up Other Official Flows (OOFs), which is currently a kind of rubbish tip for elements
of donor reporting that don’t fit into ODA. (It would be very useful to have a
proper accounting for official flows that don’t have a development purpose,
such as military aid, but OOF doesn’t provide this.)
- Separate accounting
would mean making estimates for each item separately, but avoiding the
temptation to add them all together into a single TOSSD figure. This would
prevent the danger that TOSSD will be seen as a target that donors aim to
increase. Given that many elements have both positive and negative elements in
their balance sheets, as noted above, then pushing for more TOSSD does not make
sense. It also risks a massive alteration to ODA incentives. If donors that use
ODA to leverage private finance get credit for $1 of ODA plus $20 of TOSSD
additional ‘leveraged’ finance, then there is a clear incentive to spend ODA in
this way. This is despite the problems highlighted above, and also the fact
that $1 of ODA spent on traditional public expenditure – such as education,
health and infrastructure – is, I would argue, more likely to leverage private
- Balanced accounting
would recognise that, for example, private investments may result in additional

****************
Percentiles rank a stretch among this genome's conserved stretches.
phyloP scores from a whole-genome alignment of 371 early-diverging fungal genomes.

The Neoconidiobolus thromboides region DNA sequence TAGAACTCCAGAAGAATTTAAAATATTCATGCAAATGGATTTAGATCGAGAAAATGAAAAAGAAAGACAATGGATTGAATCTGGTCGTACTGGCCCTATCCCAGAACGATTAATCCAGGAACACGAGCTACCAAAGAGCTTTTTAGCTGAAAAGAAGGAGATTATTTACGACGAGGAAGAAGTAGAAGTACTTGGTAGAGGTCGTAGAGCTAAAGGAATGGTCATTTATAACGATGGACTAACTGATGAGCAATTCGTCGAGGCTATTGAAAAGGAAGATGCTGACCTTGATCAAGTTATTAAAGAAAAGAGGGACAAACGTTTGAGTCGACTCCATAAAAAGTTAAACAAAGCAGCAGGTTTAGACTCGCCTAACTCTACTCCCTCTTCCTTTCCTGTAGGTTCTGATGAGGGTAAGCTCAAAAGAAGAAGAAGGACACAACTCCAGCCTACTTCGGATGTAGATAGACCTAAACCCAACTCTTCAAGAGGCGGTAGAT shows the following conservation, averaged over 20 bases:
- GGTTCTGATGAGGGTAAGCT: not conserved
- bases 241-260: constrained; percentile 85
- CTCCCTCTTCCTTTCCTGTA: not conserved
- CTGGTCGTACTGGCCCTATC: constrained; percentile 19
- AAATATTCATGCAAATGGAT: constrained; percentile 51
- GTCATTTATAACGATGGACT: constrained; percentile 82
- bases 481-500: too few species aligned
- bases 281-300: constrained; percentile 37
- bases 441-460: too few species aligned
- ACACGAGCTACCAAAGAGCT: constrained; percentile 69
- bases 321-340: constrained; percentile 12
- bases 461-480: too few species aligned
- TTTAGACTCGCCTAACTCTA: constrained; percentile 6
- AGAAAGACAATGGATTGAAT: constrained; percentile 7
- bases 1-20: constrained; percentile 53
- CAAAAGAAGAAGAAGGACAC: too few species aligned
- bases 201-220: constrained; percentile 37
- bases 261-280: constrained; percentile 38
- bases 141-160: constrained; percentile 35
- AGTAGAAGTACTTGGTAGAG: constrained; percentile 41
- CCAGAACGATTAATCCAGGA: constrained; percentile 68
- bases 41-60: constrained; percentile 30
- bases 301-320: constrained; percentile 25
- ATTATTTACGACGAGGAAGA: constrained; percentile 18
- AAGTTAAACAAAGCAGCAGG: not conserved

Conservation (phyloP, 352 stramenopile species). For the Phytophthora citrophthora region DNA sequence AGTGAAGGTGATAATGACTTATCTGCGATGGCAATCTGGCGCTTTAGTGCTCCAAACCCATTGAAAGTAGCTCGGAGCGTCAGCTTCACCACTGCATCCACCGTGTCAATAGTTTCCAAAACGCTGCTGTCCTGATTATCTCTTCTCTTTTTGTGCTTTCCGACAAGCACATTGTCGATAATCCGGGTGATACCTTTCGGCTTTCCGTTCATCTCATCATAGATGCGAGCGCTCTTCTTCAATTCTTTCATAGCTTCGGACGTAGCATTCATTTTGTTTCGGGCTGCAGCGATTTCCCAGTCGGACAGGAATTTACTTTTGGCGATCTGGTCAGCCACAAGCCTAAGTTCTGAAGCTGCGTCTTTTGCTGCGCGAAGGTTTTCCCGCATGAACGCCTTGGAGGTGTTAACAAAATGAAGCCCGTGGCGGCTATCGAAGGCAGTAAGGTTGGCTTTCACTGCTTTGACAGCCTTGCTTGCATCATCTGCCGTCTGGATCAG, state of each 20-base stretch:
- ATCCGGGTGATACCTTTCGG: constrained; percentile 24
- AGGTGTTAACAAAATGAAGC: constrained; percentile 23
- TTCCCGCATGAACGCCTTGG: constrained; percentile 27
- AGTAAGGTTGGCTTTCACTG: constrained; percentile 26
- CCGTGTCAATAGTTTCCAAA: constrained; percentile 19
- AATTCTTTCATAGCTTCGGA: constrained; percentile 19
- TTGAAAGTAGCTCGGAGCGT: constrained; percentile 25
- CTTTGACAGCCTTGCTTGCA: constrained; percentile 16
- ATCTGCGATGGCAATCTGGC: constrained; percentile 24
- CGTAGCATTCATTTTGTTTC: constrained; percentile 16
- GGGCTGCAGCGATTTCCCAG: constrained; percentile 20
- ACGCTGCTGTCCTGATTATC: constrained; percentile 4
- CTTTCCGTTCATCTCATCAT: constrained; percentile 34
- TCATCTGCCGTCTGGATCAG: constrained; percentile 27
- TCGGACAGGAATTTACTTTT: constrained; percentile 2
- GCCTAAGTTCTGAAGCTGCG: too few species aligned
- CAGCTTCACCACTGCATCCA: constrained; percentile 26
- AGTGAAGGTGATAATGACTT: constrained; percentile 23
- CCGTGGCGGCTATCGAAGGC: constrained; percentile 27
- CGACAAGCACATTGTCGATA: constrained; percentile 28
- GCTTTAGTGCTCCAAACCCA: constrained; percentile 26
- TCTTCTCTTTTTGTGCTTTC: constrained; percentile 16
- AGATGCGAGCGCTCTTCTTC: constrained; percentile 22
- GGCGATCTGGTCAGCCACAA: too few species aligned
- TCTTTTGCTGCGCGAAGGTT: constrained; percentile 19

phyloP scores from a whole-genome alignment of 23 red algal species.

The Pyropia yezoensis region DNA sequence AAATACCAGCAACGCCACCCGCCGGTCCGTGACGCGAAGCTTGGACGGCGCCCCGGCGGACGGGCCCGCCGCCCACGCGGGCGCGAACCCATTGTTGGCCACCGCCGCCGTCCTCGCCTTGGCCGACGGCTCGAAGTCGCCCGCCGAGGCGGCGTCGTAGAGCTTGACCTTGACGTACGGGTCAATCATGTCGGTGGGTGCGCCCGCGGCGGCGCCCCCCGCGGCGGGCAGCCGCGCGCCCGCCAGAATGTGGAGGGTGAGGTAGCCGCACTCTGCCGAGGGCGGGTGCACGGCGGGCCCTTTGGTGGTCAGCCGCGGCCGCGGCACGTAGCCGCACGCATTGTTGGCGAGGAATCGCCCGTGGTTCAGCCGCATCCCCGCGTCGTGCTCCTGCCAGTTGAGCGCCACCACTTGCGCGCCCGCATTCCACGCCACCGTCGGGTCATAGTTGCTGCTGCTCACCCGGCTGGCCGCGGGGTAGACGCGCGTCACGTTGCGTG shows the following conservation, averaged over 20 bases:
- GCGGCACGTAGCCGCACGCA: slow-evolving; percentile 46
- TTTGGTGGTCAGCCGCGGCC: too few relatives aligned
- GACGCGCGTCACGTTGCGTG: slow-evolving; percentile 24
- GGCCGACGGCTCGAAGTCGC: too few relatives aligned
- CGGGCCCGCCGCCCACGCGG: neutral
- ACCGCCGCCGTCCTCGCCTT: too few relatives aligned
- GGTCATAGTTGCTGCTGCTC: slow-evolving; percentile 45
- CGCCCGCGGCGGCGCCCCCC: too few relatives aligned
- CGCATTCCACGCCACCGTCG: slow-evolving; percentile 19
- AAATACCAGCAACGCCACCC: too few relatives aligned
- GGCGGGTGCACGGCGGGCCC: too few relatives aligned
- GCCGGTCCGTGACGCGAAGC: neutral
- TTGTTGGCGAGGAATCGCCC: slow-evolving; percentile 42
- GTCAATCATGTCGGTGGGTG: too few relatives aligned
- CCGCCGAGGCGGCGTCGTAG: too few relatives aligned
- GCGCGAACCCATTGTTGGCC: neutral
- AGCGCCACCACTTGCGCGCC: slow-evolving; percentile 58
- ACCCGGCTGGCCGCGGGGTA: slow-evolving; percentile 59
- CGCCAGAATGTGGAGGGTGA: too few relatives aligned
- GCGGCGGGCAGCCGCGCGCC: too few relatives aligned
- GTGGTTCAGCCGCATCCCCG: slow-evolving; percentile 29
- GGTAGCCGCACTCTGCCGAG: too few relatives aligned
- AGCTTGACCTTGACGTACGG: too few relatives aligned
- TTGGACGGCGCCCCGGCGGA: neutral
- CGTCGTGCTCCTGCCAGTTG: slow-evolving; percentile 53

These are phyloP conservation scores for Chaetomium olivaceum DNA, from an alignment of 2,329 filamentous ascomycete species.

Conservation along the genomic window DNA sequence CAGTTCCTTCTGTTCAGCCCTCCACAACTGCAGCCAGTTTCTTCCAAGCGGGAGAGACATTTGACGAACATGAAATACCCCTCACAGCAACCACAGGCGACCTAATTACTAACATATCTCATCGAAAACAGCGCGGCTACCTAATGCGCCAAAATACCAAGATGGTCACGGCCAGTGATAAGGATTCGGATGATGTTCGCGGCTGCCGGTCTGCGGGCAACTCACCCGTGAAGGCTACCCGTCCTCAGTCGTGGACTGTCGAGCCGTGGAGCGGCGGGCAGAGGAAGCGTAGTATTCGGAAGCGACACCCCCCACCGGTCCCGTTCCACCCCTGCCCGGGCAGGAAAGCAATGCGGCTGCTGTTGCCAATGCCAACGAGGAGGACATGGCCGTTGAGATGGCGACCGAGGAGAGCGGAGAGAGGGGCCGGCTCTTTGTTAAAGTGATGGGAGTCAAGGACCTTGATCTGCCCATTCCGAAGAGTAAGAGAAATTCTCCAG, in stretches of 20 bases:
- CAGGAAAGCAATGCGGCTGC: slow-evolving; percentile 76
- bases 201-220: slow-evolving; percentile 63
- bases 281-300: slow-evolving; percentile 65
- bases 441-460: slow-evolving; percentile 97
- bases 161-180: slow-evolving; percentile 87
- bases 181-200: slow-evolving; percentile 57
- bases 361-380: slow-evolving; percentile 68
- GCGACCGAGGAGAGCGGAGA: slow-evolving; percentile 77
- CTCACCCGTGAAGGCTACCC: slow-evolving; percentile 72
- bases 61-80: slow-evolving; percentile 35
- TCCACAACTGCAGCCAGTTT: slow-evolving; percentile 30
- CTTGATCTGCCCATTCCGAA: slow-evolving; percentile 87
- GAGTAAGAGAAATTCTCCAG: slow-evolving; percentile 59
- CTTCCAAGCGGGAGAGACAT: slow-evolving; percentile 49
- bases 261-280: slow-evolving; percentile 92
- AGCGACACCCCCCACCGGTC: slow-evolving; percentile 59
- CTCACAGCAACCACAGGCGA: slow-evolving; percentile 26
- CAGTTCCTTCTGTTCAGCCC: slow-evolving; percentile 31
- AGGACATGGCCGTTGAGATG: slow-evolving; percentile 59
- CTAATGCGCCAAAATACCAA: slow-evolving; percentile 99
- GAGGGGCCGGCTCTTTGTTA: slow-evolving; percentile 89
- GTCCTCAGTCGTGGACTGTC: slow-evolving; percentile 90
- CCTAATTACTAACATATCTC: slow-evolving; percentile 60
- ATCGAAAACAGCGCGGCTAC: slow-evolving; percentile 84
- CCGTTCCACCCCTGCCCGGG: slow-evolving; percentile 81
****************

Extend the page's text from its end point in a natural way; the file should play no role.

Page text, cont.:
finance initially, but may also lead to outflows over time. Failed projects
result in costs. Both sides of the financial balance sheet need to be accounted
Finally, there should be an absolute bar on attempting to
use this process to account for contributions to global public goods, as this
makes no sense unless negative contributions are also included. Why valorise, for
example, the Netherlands’ transfers to support mitigation efforts to reduce CO2
emissions from Chinese power plants, without comparing that with the
Netherlands’ own emissions from its power plants? This is an important task,
but one, I would humbly suggest, that is well beyond the remit and capabilities
of the DAC.
The problem with my suggestions above is that they are a
long way away from where some donors – for short-sighted motives – want to
push the agenda, which is to earn credit for leveraging private finance,
without considering the risks or potential negative outcomes. The question is
whether the DAC is willing to insist that TOSSD is only a good idea if it both provides
useful information for recipients, and cleans up donor accounting. The jury is
still out on that question.